I came that they may have life and have it abundantly.
Photo: Christian Lambert Photography on Flickr via Creative Commons
Neither my husband nor I speaks the language of gifts fluently. For each of us, there are other things that rank higher in importance, and that’s where we spend our energies. But my husband has a quality that simply amazes me: if you need something, he will drop just about anything in order to figure out a way to get that something done. I regularly see him do this for others, but this year he did something for me that was so impractical and so loving and so undeserved, I still get teary thinking about it.
The story actually begins, and not in a good way, on my birthday in February of 2013. We had gone out for a lovely birthday dinner and were on our way home when my car was rear-ended at a stoplight. It was a pretty big BUMP but we weren’t hurt and neither was the other driver, so the officer sent us all on our way, grateful, to home.
But then we learned that my beloved car, an 11-year-old previously-owned Mazda Tribute with a manual transmission, had been badly knocked awry and was declared totalled. Time to go car shopping.
That prospect might cause YOU joy and elation, but I wasn’t feelin’ it: we weren’t going to get much insurance money, so in addition to losing a car I was very fond of, we would be making a new financial investment, whether we bought new or used.
Now, in our 30-plus years of marriage, we have always bought used. (You are likely not surprised by that fact! This very blog is based on a fundamental recycling theme!) But this time we compared the options and, with a popular used car market driving up prices, my husband said (after countless hours of test drives with a disheartened wife), “Honey, I would just love to do this for you,” and we brought home a beautiful new white and shiny small SUV. I felt pretty stunned to be the recipient of this lovely gift.
Photo: Angelina Vukel on Flickr via Creative Commons
Oh, wait; that is not the end. Honestly, that car was a LOVELY gift, but it did not turn out to be the gift in this story.
I drove that car for over a year but somehow never felt attached to it. It was beautiful and comfortable…but not really my style. And I felt that most acutely when I, the check-writer for the two of us, paid its monthly car payment. It took me a long time to tell my kind husband this truth.
We talked about trading my car in, but I didn’t want to go through the hassle, I hated that we’d lose money on it, etc., etc., etc. But he wouldn’t give up that easily. We’d done so much car-shopping and test-driving that he knew what I liked and soon he had some great used cars picked out — relatively late models with low mileage and lower price tags than my shiny new vehicle had. His research brought to my attention a car I hadn’t taken notice of before — as Hyundai had stopped making them after 2012: the Elantra Touring. I fell in love with all the practical qualities of that car: its low profile, good fuel economy, and great cargo space.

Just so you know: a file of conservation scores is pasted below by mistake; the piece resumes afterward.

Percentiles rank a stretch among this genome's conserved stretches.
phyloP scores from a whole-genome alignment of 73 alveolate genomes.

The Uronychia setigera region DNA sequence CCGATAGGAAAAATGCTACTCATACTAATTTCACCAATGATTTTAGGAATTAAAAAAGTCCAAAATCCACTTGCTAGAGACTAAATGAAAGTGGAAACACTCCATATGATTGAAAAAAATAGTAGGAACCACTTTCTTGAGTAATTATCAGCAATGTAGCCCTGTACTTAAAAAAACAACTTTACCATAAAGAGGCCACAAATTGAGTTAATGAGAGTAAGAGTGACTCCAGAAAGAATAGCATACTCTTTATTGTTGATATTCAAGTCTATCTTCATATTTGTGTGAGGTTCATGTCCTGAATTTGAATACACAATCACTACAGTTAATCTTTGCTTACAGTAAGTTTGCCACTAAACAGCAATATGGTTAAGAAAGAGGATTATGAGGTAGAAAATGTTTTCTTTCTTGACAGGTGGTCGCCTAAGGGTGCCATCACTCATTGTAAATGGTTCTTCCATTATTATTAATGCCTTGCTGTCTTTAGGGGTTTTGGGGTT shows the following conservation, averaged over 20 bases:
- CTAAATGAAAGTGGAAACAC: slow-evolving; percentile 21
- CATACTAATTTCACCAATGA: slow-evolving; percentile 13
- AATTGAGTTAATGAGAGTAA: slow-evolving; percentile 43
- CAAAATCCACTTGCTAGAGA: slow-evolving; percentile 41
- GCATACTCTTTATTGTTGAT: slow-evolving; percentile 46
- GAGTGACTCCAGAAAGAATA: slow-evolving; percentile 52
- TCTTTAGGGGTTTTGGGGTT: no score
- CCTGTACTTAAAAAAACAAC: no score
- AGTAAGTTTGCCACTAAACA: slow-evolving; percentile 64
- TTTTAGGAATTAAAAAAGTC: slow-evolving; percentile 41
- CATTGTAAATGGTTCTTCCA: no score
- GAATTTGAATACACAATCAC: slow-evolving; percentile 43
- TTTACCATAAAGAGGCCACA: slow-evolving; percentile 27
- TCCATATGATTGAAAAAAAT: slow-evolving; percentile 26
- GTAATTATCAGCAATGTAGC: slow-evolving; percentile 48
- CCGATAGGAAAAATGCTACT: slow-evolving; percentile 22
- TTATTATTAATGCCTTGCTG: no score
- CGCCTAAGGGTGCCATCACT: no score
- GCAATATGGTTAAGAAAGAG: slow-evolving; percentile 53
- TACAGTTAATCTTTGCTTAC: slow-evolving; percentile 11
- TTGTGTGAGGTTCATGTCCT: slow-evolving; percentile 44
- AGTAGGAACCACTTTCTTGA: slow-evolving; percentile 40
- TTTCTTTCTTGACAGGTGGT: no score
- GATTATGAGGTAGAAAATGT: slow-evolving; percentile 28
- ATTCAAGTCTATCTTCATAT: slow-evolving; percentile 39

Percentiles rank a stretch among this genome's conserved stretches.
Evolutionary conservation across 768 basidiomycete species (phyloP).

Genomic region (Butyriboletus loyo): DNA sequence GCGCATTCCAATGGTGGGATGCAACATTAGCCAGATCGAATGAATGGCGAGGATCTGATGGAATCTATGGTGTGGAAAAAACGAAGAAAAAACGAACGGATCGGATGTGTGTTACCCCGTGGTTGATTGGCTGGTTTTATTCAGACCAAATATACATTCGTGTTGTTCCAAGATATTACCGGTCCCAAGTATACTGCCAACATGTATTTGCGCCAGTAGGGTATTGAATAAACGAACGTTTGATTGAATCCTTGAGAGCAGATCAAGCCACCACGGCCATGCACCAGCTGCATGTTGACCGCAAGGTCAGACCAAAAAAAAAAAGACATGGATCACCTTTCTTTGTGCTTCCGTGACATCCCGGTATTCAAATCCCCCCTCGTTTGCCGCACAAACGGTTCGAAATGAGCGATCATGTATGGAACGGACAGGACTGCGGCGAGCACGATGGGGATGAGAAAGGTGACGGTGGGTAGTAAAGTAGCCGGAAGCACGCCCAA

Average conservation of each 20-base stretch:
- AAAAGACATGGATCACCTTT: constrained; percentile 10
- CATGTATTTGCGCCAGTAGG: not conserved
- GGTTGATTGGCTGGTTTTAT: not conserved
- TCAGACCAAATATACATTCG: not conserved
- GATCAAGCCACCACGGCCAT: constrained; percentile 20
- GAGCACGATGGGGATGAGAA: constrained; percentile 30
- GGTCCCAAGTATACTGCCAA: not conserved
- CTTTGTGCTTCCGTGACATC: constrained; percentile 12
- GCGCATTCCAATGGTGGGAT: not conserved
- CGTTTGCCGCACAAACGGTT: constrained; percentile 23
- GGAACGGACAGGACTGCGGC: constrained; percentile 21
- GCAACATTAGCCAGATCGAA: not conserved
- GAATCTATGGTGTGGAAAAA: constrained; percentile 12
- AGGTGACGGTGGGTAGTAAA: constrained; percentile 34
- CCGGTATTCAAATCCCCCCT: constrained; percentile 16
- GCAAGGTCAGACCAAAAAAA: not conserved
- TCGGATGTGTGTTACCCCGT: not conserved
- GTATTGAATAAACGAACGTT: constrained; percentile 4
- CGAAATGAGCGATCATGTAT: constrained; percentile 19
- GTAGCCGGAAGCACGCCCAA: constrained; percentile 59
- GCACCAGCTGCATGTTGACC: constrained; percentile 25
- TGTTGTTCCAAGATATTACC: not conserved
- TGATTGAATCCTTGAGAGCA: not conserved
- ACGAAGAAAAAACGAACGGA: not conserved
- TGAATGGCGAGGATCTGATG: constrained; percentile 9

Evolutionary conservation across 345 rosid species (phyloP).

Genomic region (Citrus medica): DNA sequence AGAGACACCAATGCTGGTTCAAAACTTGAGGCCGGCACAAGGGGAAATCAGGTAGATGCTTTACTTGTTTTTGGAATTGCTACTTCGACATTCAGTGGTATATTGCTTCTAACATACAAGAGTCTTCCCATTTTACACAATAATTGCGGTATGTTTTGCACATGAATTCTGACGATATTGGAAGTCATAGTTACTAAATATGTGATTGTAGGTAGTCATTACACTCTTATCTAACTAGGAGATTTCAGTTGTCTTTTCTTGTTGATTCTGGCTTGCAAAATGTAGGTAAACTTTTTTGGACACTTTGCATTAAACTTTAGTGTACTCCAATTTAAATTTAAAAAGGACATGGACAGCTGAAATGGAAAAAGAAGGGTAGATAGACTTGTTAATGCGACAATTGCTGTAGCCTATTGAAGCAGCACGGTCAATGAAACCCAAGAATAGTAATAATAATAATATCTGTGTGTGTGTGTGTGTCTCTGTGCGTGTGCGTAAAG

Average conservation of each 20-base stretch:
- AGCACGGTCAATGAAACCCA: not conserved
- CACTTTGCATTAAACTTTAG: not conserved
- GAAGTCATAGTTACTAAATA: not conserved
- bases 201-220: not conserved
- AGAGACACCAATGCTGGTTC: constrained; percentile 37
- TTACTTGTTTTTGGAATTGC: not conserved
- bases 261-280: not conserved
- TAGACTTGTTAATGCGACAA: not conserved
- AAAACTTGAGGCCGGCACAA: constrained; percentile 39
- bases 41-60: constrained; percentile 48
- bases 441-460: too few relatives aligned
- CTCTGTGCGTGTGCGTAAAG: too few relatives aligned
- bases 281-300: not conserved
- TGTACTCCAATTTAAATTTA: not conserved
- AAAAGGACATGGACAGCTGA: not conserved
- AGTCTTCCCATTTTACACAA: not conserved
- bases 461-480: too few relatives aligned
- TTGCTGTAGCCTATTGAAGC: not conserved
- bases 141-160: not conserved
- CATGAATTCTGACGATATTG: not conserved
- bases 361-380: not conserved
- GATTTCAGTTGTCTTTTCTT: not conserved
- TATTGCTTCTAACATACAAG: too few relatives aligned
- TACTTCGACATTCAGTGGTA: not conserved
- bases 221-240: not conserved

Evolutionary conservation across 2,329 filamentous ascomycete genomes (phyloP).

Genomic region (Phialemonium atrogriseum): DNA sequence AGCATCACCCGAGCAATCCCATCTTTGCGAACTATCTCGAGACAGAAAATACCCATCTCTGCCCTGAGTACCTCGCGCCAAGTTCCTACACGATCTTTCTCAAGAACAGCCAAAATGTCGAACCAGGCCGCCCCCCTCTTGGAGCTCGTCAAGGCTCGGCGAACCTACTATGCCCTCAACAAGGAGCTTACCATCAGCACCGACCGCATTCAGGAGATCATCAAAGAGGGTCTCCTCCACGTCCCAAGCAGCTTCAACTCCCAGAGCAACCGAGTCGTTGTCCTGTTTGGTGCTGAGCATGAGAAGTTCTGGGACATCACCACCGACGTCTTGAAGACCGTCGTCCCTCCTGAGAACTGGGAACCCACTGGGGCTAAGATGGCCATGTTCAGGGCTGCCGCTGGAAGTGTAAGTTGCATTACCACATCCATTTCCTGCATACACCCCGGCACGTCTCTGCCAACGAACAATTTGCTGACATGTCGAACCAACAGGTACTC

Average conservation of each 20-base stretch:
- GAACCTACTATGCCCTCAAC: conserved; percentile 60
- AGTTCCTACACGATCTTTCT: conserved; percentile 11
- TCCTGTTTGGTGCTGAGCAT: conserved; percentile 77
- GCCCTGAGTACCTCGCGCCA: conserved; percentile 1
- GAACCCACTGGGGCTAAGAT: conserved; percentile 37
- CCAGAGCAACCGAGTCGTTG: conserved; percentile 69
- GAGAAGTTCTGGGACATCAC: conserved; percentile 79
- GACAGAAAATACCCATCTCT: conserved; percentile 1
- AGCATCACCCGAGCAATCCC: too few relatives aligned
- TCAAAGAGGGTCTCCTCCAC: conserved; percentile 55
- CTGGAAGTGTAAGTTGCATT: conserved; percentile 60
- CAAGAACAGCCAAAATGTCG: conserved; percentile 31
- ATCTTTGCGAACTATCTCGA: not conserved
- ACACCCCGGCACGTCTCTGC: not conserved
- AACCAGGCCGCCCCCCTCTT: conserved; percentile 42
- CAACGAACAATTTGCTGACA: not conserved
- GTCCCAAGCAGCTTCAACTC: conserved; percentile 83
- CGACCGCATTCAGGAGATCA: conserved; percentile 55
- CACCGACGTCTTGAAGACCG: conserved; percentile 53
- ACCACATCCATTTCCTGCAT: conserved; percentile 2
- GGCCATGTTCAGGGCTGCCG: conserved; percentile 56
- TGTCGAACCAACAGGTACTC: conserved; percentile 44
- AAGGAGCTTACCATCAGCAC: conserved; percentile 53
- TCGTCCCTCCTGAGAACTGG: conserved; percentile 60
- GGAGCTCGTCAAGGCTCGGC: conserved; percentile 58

And then that charming guy of mine showed me one with a manual transmission. My heart leapt within me. I hadn’t realized how much I missed the delight of driving a stick shift.
Photo: Monika & Manfred on Flickr via Creative Commons
You know how I said these cars were no longer made? And how I liked it a lot? Apparently many other car owners feel the same because this vehicle is not too common in the used market. Local ones were either weirdly bright colors (my apologies to the owners of those colors — I’m happy that variety can be the spice of your life!) or in wrecky shape. Did my husband try to talk me out of this car? No, his brain went into another dimension and — I’m telling the truth — this is what happened:
One Thursday afternoon, my husband calls me at work and casually says, “I have a verbal agreement with a dealer in Massachusetts for a beautiful black Touring with a manual transmission and just 18,000 miles on it. CarMax has offered a good price for your current car. So can I ask for your help when you get home from work? We’ll go to CarMax and trade in your car, and then you can drop me off at Chicago O’Hare to catch an evening flight to Boston Logan, and then I’ll take a 3-hour bus ride to Dartmouth…”
[To understand this picture fully, you need to know how much I would never do this, this thing so quixotic, so complicated, so uncalled-for and — honestly — so crazy. Me? I’m the one who efficiently lines up all my errands like a UPS driver, ticking my way through them with right-hand turns, wasting neither time nor money, and getting home to cook a sensible dinner. I attribute this to my German and Scottish ancestors. Why should anyone put everything on hold and go to all this outlandish trouble for a CAR??]
Well, he pulled it off with barely a hitch: from trade-in to flight to bus-ride to dealing with the car salesman to working out a legal way to drive home without proper plates in this out-of-state purchase to driving over 1000 miles back to northern Illinois. And I never caught a single note of stress in his voice when we talked by phone.
On Saturday evening, my tired husband pulled into our driveway with a smile on his face and one of the most thoughtful, fun gifts I have ever received.
I tell you this story because to me it is a tender glimpse of the way God gives gifts — beyond my imagination, always undeserved, with details only he could orchestrate, and with a care-free generosity I cannot wrap my care-full mind around. This in fact is the story of Christmas and the gospel, beginning with the unusual birth of the baby Jesus — who came that we might have life and have it abundantly.
The unanticipated joy God the Father throws in is a bonus.